What (the bleep) is predictive policing, anyway?

At its root, predictive policing is a mega-extension of the intuition that all good cops develop over time


Making the papers for some time now is a technology called “predictive policing.” At its root, it appears to be a way to forecast what and where crimes are likely to occur so that personnel can be re-allocated or to deploy other preventative methods. It’s controversial, though. 

Critics fear a "Minority Report" scenario in which people are arrested for “pre-crimes” — some extension of racial, ethnic, or other profiling techniques. 

So, what is predictive policing?

Good Old Officer Intuition
At its root, predictive policing is a mega-extension of the intuition that all good cops develop over time. As a police officer learns their job and the community where they perform it, they come to know when certain events are likely to happen. 

Around high school graduation dates, there will be teen parties with heavy use of alcohol — in some cases hosted by well-intentioned parents unfamiliar with the concept of “contributing to the delinquency of a minor.” 

If a city is home to a major professional or college sports team, a win or a loss at the national championship game will likely result in a street riot led by rabid fans either celebrating or protesting the outcome. 

These are single-event “if X, then Y” equations. 

Because few cops have an overview of all events sufficient to make other cause-and-effect outcomes, it’s harder to come up with more complex predictors. Bad weather cuts down on most crimes requiring the bad guy to be outside, because even criminals dislike being wet, cold and/or launched airborne by hurricane-force winds. 

Good weather has the opposite effect, but at some point hot weather and possibly high humidity make tempers short and influence the potential to act violently. 

Where are the tipping points for weather trends, so that they deter one kind of conduct but promote another?

Some major crimes are predictable from the taking place of more minor acts. Car thieves tend to favor one or a few makes and models, as they know how to bypass their locks and starter mechanisms.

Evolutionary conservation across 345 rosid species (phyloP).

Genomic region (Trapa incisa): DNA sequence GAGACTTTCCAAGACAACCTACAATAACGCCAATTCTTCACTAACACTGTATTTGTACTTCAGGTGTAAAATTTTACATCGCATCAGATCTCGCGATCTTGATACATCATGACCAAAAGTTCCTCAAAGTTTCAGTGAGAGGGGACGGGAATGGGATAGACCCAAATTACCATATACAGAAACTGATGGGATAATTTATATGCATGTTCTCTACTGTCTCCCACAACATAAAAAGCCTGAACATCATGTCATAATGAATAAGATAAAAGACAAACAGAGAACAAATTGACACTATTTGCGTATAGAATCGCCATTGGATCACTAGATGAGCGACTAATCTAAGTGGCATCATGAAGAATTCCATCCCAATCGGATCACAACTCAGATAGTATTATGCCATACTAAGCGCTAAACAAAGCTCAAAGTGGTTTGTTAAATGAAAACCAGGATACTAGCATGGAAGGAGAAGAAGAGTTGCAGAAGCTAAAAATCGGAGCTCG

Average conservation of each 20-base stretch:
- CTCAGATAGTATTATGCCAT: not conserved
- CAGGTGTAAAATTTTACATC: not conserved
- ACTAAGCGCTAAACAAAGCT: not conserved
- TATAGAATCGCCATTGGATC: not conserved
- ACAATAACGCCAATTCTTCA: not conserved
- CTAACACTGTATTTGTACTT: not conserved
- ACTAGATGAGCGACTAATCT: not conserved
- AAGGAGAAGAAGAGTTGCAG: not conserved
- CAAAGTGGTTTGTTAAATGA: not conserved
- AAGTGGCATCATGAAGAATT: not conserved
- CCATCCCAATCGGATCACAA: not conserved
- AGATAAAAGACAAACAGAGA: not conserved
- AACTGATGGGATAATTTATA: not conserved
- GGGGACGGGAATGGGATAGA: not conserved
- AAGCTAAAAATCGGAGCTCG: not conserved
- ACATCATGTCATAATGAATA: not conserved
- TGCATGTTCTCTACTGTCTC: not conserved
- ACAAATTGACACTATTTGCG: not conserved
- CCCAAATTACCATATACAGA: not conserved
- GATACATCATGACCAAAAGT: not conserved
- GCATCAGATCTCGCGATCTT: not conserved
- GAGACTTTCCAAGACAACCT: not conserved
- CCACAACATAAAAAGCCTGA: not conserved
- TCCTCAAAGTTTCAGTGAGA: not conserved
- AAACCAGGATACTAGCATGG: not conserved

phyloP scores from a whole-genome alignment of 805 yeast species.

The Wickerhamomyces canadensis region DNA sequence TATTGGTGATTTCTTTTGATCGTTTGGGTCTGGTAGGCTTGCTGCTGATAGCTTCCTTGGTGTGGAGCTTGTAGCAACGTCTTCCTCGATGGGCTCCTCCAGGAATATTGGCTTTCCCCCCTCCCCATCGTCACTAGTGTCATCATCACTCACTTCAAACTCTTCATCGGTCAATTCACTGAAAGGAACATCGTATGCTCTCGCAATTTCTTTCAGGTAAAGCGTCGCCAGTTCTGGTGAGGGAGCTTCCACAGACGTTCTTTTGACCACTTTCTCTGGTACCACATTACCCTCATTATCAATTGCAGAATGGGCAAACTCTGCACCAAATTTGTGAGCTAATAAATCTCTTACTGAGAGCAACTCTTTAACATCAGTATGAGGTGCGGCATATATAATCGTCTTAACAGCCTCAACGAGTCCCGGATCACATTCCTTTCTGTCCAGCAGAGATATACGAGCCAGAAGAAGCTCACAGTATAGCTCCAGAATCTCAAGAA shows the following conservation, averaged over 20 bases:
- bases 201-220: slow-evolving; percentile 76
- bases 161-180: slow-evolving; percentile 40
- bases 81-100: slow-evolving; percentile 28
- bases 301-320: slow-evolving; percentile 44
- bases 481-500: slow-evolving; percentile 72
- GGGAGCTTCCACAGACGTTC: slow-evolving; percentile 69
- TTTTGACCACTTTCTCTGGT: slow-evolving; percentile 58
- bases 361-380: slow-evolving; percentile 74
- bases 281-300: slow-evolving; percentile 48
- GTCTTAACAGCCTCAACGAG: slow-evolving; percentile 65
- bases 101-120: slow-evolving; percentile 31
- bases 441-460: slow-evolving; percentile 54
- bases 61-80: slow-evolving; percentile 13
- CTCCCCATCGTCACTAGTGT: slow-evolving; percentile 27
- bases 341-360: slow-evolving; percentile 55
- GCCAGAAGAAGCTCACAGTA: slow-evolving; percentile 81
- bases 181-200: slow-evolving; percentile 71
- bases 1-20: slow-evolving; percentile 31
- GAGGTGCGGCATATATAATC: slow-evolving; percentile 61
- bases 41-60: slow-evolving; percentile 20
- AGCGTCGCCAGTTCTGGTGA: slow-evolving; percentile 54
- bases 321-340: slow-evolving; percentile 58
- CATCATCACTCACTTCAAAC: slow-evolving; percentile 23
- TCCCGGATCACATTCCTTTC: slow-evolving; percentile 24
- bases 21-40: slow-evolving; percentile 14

Suppose the car thieves associated with a particular street gang favor Toyota Camry automobiles for their drive-by shootings. The theft of a Camry in one part of the city conveniently located to the gang may portend a drive-by in the territory of a rival gang, especially if the rival has recently done some actual or perceived wrong to the competition. 

The gang investigator may not be plugged into auto theft report activity, and will miss this indicator unless he knows to look for it. 

Really, Really Big Numbers
There can be a staggering number of telltale indicator factors in play. Public utility service starts and stops, a change in emergency room admissions for overdoses, public bus service ridership, or an increase in the number of people lining up at the homeless shelter can all be telltales of some potential disaster on the horizon. 

Human monitors first have to know what to look for, then connect the many dots to make an accurate prediction of some event of interest to the police. 

Rarely will someone see an emergent pattern and call it — this job is much-better suited for a computer. 

Say there are 25 trend indicators being tracked: air temperature, humidity, traffic on a particular street, school attendance, etc.

Comparing these two at a time results in 600 (25 x 24) possible outcomes. 

Comparing all possible combinations with all other possible combinations results in 15511210043330985984000000, or about 1.5 x 1025 outcomes to consider. 

That will cause you to miss lunch, and those outcomes might not mean anything at all. 

Of course, there will be far more than 25 factors, and some change the formula entirely. Say that your booking and probation records contain the cell phone numbers of your local gangbangers, and an unusually detailed FI card turned in by a patrol grunt indicates that cell numbers from members of two or more rival gangs turned up in the same car on a traffic stop. 

Interesting intel, to be sure, but:

1.) Would your gang investigator even be tipped to this situation, and 
2.) What does it even indicate? 

By comparing past events with preceding circumstances that may or may not have had an influence, predictive policing systems can alert the police of the probability that a similar event is about to take place. 

Take a look at today’s related column, where I talk about some real-world applications of predictive policing and how it’s being used to make police resources more effective. 

About the author

Tim Dees is a retired police officer and criminal justice professor. He has been writing on criminal justice technology issues for virtually every U.S. police publication and commercial website since 1988. Tim holds a bachelor’s degree in biological science from San José State University, and a master’s degree in criminal justice from The University of Alabama. He serves on the executive board of the Public Safety Writers Association.

He can be reached at tim.dees@policeone.com.

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